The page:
So by 30, instead of the made-up woes about biological clocks and marriage and house-buying everyone told me should be concerns, but weren’t, I realized my just-past-a-quarter-life crisis was that I couldn’t continue to live like a 17 year old in a tricenarian body, shoveling mouthfuls of Five Guys Burgers and Fries down my gullet, not even stepping foot outside the threshold of my door some weekend days, and still thinking I would live well into my 80s with zero heart problems. Drinking copious amounts of wine and beer on the weekends wasn’t going to suddenly transform me into an ectomorph. Aesthetics weren’t even the motivating factor, truthfully (okay, maybe a small part of me admits I wanted to look like Emily Ratajkowski, but who the fuck doesn’t?) I didn’t necessarily hate how I looked or felt – my 5’8″ height has thankfully served as a blessed, lanky funhouse mirror illusion of someone who’s got their shit together – but I didn’t LOVE myself (which I also think is a made-up advertising scheme to buy Dove chocolate, but that’s a story for another day.) The point is…I wanted to live a long, full, healthy life, and not despise the process getting there.
That’s where yoga came in. Don’t get me wrong – I wasn’t entirely averse to it. I actually did try an in-person yoga class once several years ago, which claimed to be “beginner” but immediately started with the instructor saying “Okay, so we’re gonna do something a little more advanced today.” That scared me enough to not return, and the newly bought yoga mat from Target sat rolled up and tucked away in my closet for years. And it wasn’t just the fear of not being able to do it that had initially turned me off, but the culture. I had always associated yoga with the types of people I just, sadly, didn’t fuck with: spiritual reiki guides, spokespersons for crystals and their healing properties, vegan co-op members, Lululemon-wearers until they had a come-to-Jesus moment about sustainability and eco-fashion, and that one beatnik in a floor-sweeping white pants ensemble that sat at our booth at Oscar’s Tavern and threw the hang loose symbol after every sentence. I was none of these things. I love ripping a medium rare steak to shreds with my canine teeth far too much to ever switch to a plant-based diet, and I certainly never looked at strangers on the El as being part of some collective, humanitarian agenda for world peace. The most eco-sensical thing I’ve ever done is cut the plastic six-pack rings with scissors so turtles don’t get stuck in them.
So to actually practice yoga? I felt I was too rigid for its fluidity, too anxious for its calming ways, too serious for all its Hufflepuff hippiness. Mostly, I feared failure in trying to strike perfect poses I’d see on Instagram of tan, blonde surfer girls with trust funds: The One Where You Look Like That Breakdancing Guy From Ocean’s Twelve / The One Where You’re Sitting, But Like, It’s Super Hard / The One Where Your Shoulder Bones Contort Inward Like That Girl From The Ring. (Now, Corpse Pose, however…I could get down with that.)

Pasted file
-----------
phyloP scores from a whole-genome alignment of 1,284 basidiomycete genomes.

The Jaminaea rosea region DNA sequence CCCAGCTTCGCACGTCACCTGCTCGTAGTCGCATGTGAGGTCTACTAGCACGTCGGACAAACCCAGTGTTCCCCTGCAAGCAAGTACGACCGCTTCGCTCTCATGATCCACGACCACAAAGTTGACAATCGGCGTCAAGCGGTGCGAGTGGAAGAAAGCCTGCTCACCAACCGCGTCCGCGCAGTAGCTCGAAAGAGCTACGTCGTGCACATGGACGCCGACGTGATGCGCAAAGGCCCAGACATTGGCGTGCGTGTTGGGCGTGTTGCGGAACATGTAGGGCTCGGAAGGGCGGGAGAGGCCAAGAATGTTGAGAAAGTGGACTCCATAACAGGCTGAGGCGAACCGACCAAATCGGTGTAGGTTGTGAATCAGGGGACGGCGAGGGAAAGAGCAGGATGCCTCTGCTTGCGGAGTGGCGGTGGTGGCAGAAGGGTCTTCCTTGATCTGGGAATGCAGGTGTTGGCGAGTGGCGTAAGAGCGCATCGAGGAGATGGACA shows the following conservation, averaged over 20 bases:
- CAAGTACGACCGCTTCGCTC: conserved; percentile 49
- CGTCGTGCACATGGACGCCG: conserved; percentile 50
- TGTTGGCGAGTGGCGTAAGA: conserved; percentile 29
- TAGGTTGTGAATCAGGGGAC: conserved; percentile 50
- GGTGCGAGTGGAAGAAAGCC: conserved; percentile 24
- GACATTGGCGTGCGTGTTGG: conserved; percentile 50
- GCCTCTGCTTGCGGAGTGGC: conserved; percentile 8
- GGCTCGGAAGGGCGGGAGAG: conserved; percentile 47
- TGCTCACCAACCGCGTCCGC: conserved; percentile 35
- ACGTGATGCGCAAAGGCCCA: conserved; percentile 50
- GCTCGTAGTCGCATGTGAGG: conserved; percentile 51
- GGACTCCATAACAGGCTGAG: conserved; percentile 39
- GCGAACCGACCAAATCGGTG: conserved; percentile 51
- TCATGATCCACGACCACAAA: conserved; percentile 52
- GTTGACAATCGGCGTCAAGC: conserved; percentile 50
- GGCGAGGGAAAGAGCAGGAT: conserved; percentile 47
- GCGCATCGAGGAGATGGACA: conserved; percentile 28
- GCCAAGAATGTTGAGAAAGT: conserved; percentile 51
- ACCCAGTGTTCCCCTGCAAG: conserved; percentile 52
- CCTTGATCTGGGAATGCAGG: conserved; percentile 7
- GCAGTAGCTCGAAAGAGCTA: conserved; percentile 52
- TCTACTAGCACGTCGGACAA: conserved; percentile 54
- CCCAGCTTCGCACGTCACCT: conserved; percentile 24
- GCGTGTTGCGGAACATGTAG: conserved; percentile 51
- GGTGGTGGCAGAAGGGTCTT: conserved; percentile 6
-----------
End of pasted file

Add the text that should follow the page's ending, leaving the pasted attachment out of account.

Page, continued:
So by December, after I had finished A Discovery of Witches, I had taken that small chapter about Diana doing yoga and just ran with it. What WAS stopping me from coiling my body into new and interesting shapes? Why DON’T I just try and be more flexible (read: flexible at all)? Who else but ME could take the wobbly axle of my unchecked anxiety and finally align it? This was it. I would try yoga on for size once and for all – like really REALLY commit to daily practice, even if it was just ten minutes a day. And if I didn’t like it, I told myself, I would go back to being self-deprecating and pinching my loose neck skin. But on December 23, 2019 (yes, I actually noted the date), I began my #YWA journey, the long road of which I don’t intend to veer off of any time soon, if ever.
If you don’t know the YWA channel on YouTube, I ask, with all due respect, where the fuck have you been? She’s got over 8 million subscribers on YouTube, a massive “Find What Feels Good” community of loyal supporters, and an ever-growing Instagram presence, where she shares not only links to her wildly popular monthly calendars with literally hundreds of accompanying FREE (yes, free) yoga videos dating back to 2013, but daily affirmations and resources for physical and mental wellness (not to mention, she’s an outspoken advocate for the BLM and LGBTQIA+ communities, using her huge platform to spread awareness.)
I came upon her by chance and the algorithm of Google when searching simply for “yoga for complete beginners.” And what do you know? I found exactly that – the first result on the YWA channel: Yoga For Complete Beginners, a short, 20-minute video on the foundational basics. It’s like she read my mind (I’ll get into that more down below.) If I had to estimate, I spent roughy 40 or so whole ass days mastering just this one video before ever moving forward in my journey. There was no need to rush it. For who? I may as well do it right the first time. And it was the best decision I ever made. Every plant that’s grown in my garden of yoga knowledge was rooted in that one practice: tucking the tailbone down so your pelvis doesn’t tilt, allowing your limbs some space when standing in Warrior I, dropping the shoulders away from the neck so you’re not crunched, thumbs to the sternum and opening the chest to the sky when seated in Sukhasana, pulling your hip creases back in any floor variation so you’re not collapsed, remembering to breathe, and aligning head over heart/heart over pelvis in almost all poses (my boyfriend can’t go a day without whispering “heart of the cards” from Yu-Gi-Oh! when I’m practicing in our shared living space.)